Technology | Innovation

SA’s manufacturing sector must change to thrive

Innovative small and medium-sized manufacturers producing high value products and services must be the backbone of the South Australian economy, a CEDA forum in Adelaide has been told.

Innovative small and medium-sized manufacturers producing high value products and services must be the backbone of the South Australian economy, a CEDA forum in Adelaide has been told.

Minister for Manufacturing, Innovation and Trade, Tom Kenyon said South Australia could not afford to let obstacles such as a high currency, high wages and a developed regulatory sector stand in the way of growing its manufacturing base - just as German firms had not.

Sectors such as the modelling and simulation industry, in which South Australia was building an international reputation, has the potential to underpin other sectors such as defence, agriculture, manufacturing, transport, aerospace and electronics, Mr Kenyon said.

But the State's manufacturing sector, dominated by small to medium enterprises (SMEs), would need to forge greater links with universities to engage in research and development (R&D), he said.

"The link between industry, universities and technical training is absolutely critical. German companies regularly approach and work with universities to solve specific problems," he said.

Speakers from industry and academic leaders in Australian manufacturing, including Adelaide's former Thinker in Residence, Professor Göran Roos, told the forum that innovation in products and processes would be critical to the success of South Australia's manufacturing sector.

The forum heard:

  • South Australian manufacturing companies must develop niche, high quality products and services that compete on value for money rather than cost;
  • Workforce flexibility is needed to enable manufacturers to become more responsive to the market;
  • Incentive schemes, such as profit shares, should be introduced to foster greater passion in the workforce.;
  • Governments must foster collaboration between SMEs and promote innovative clusters where like-minded entrepreneurs can generate new ideas; and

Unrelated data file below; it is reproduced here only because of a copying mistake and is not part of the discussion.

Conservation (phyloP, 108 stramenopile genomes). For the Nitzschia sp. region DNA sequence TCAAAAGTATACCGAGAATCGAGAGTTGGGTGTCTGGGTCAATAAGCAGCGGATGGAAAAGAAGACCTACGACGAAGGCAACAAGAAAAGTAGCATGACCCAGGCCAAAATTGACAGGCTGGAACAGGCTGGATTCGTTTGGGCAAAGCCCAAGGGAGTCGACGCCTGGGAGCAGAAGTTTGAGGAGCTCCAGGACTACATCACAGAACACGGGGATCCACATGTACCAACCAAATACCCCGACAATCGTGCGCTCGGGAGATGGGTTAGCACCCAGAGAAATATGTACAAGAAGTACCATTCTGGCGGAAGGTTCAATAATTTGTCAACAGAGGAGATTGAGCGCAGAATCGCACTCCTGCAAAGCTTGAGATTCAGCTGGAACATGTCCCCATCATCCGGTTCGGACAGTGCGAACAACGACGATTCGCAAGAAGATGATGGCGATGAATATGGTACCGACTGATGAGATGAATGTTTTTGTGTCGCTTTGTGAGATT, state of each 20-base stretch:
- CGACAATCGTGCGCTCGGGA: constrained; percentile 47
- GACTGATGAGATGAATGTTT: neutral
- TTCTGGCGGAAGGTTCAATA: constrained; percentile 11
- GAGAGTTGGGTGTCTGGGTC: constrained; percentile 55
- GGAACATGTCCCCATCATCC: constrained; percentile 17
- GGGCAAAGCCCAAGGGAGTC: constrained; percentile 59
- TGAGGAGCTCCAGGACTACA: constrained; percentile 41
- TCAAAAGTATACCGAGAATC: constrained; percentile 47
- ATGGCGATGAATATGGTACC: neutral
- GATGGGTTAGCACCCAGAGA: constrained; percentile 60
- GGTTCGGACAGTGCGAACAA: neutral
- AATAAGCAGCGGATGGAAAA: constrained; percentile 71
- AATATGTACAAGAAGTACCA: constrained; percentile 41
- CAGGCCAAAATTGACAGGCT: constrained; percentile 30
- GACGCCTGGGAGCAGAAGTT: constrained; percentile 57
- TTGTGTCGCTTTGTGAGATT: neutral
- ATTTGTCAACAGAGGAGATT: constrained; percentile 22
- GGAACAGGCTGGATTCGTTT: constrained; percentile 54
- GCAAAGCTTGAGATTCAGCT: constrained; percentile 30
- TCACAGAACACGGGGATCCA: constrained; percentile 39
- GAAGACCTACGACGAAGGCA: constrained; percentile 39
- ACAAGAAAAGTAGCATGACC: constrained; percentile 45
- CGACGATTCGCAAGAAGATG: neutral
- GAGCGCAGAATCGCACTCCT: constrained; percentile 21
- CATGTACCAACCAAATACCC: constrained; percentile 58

• Companies should seek to improve processes and streamline the value chain before investing in capital.

"The most important innovation is about changing work practices - about the way we look at the world," Professor Roos said.

While speakers acknowledged that Australian manufacturing was facing a tough operating environment, the forum heard that its demise has been overstated.

"Manufacturing is well and alive - it just doesn't look that way," Professor Roos said.

While traditional measures showed a decline in manufacturing and a rise in services, these measures overlooked the fact that service delivery had become a core business of manufacturing companies, he said.

Many of the new service sector jobs were created in manufacturing companies, he said.

Companies usually had to complement products with services if they were to appropriate the value associated with their innovation, he said.

"Product becomes a very small component of what you offer and you can charge a lot," he said.

We want to see more firms in this State that are based in sophisticated innovation- that link global supply chains which keep them competitive, he said.

Programs such as the Innovation Voucher Scheme and the Medical Device Partnership Program, which provide a single entry point for businesses seeking to work with universities, were beginning to promote collaboration between industry and universities, the forum heard.

However, Fielders Australia, CEO, Chris Stathy said more needs to be done to make companies aware of the opportunities to tap into global supply chains.

"There are lots of opportunities for SMEs if we can only get them to realise what they are," he said.

"The problem to me is that they don't know what they don't know. If we could create awareness there is significant upside to do more with what we've already got."